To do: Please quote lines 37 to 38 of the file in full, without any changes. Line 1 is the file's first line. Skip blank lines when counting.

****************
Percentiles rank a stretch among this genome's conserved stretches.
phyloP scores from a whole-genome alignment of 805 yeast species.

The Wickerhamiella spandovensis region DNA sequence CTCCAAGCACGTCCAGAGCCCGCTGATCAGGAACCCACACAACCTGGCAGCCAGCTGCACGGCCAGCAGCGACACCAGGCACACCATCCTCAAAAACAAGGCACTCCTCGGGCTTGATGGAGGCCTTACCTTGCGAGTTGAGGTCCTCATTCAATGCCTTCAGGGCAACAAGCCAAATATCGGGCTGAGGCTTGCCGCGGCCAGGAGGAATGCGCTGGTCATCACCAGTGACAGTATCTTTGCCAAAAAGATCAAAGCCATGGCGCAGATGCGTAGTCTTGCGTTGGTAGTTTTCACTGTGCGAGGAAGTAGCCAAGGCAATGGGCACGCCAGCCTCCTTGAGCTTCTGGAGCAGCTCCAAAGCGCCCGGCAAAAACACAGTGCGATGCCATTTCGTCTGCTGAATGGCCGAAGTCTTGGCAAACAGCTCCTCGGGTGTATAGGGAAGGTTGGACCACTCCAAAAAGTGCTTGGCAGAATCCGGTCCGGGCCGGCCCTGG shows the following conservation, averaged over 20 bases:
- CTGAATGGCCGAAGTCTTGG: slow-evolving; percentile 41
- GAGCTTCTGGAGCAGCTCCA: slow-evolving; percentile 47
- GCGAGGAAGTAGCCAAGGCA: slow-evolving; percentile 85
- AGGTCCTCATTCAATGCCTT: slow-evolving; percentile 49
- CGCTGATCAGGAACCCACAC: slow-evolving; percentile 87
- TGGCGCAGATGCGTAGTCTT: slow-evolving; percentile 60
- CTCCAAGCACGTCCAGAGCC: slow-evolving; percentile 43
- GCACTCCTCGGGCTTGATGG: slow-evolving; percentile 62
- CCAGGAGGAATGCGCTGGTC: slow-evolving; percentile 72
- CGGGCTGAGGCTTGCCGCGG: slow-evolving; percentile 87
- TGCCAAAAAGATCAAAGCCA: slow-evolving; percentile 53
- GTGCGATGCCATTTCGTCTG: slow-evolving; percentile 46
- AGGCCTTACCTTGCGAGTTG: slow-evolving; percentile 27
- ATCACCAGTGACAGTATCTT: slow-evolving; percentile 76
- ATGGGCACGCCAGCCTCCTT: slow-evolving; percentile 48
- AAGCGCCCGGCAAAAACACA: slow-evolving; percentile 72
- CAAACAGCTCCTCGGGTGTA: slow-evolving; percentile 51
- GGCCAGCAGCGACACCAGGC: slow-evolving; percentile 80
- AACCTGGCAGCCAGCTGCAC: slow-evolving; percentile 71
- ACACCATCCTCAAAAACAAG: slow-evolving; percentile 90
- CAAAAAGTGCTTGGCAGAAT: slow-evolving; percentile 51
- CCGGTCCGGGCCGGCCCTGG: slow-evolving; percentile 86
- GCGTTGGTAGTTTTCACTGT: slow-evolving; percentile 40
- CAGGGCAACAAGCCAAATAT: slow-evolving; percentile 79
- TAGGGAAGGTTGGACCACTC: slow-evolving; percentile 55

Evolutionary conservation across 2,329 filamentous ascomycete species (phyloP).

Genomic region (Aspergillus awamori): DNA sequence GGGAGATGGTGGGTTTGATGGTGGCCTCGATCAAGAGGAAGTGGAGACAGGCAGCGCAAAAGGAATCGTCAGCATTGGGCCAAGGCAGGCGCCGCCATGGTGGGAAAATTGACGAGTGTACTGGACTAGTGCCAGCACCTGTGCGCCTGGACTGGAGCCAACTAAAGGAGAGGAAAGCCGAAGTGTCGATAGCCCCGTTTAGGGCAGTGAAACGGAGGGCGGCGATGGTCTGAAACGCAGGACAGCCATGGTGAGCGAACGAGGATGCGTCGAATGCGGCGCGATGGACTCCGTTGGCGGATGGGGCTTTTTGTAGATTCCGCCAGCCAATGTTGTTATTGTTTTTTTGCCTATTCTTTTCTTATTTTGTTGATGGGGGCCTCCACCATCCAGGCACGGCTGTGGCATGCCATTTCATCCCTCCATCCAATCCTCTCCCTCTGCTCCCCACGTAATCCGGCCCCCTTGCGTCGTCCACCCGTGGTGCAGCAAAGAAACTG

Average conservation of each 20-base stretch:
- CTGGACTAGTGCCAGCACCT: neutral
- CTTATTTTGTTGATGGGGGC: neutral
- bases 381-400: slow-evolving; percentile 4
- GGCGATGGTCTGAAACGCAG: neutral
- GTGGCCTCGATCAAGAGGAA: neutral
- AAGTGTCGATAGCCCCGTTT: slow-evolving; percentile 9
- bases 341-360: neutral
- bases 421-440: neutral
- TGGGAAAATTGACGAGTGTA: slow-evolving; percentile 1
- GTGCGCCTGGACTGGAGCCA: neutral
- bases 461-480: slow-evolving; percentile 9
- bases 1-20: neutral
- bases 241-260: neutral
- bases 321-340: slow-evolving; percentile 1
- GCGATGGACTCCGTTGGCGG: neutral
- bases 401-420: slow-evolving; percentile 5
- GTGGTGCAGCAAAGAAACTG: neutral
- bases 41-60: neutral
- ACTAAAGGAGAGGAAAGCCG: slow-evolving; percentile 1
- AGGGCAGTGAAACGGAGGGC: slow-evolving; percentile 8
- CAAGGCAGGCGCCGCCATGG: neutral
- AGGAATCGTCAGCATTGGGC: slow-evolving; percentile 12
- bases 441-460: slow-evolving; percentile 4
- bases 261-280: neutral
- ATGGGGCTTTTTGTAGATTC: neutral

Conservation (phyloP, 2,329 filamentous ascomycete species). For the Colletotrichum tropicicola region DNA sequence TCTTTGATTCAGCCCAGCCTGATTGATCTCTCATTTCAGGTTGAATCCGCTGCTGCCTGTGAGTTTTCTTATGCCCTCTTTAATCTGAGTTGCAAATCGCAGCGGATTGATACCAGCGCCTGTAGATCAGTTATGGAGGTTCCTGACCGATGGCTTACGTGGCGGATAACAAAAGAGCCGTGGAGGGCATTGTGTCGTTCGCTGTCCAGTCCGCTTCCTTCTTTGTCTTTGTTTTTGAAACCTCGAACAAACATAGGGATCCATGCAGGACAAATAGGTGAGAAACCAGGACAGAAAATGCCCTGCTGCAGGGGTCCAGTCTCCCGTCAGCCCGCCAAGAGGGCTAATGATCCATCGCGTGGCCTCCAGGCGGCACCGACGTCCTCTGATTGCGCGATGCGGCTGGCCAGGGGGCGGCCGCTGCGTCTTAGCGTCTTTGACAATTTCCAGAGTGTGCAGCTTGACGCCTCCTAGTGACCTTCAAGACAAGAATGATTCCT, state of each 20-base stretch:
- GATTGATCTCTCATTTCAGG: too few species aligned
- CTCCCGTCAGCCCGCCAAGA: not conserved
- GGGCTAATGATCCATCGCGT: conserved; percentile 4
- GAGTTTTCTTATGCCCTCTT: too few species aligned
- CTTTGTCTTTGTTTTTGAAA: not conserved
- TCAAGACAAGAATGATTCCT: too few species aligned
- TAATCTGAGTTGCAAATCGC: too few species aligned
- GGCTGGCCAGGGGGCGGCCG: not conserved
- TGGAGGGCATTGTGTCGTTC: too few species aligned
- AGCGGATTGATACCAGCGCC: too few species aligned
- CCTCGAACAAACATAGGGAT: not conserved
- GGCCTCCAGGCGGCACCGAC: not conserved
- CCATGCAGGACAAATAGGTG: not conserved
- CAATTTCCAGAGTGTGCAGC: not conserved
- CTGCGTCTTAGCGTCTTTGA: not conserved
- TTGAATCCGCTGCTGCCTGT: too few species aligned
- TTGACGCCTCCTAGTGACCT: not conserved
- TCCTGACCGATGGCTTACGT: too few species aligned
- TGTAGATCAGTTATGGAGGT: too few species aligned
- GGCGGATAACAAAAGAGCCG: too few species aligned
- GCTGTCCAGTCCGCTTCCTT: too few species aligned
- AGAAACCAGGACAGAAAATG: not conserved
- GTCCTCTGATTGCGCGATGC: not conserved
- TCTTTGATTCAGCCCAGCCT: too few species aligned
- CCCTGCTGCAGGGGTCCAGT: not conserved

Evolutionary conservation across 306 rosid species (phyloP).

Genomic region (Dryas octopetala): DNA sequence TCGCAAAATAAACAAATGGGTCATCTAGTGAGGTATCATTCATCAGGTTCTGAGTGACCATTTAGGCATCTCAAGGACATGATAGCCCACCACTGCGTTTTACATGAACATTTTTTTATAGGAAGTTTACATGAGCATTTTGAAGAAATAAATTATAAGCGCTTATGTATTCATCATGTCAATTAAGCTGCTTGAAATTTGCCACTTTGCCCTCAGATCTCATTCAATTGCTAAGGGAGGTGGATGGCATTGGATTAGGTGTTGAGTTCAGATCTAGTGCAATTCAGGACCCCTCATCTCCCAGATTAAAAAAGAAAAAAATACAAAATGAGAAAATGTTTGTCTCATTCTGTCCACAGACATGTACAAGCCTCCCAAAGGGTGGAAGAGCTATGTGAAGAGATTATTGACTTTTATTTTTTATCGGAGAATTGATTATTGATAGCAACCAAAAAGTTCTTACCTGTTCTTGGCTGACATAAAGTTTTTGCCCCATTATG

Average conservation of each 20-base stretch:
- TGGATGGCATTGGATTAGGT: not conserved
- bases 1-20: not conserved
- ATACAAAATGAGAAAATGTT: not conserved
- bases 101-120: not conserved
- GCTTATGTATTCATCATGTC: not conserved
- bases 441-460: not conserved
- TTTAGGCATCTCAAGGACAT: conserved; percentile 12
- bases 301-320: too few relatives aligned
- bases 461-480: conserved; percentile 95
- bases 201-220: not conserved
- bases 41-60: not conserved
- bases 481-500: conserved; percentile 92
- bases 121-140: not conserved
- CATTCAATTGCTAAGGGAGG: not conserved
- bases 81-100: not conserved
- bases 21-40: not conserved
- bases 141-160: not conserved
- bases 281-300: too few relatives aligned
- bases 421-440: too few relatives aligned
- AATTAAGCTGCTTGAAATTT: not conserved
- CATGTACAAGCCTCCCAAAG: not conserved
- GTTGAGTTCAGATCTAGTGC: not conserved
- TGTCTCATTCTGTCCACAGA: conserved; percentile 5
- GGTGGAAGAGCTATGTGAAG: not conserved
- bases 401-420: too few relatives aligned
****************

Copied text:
- AAGTGTCGATAGCCCCGTTT: slow-evolving; percentile 9
- bases 341-360: neutral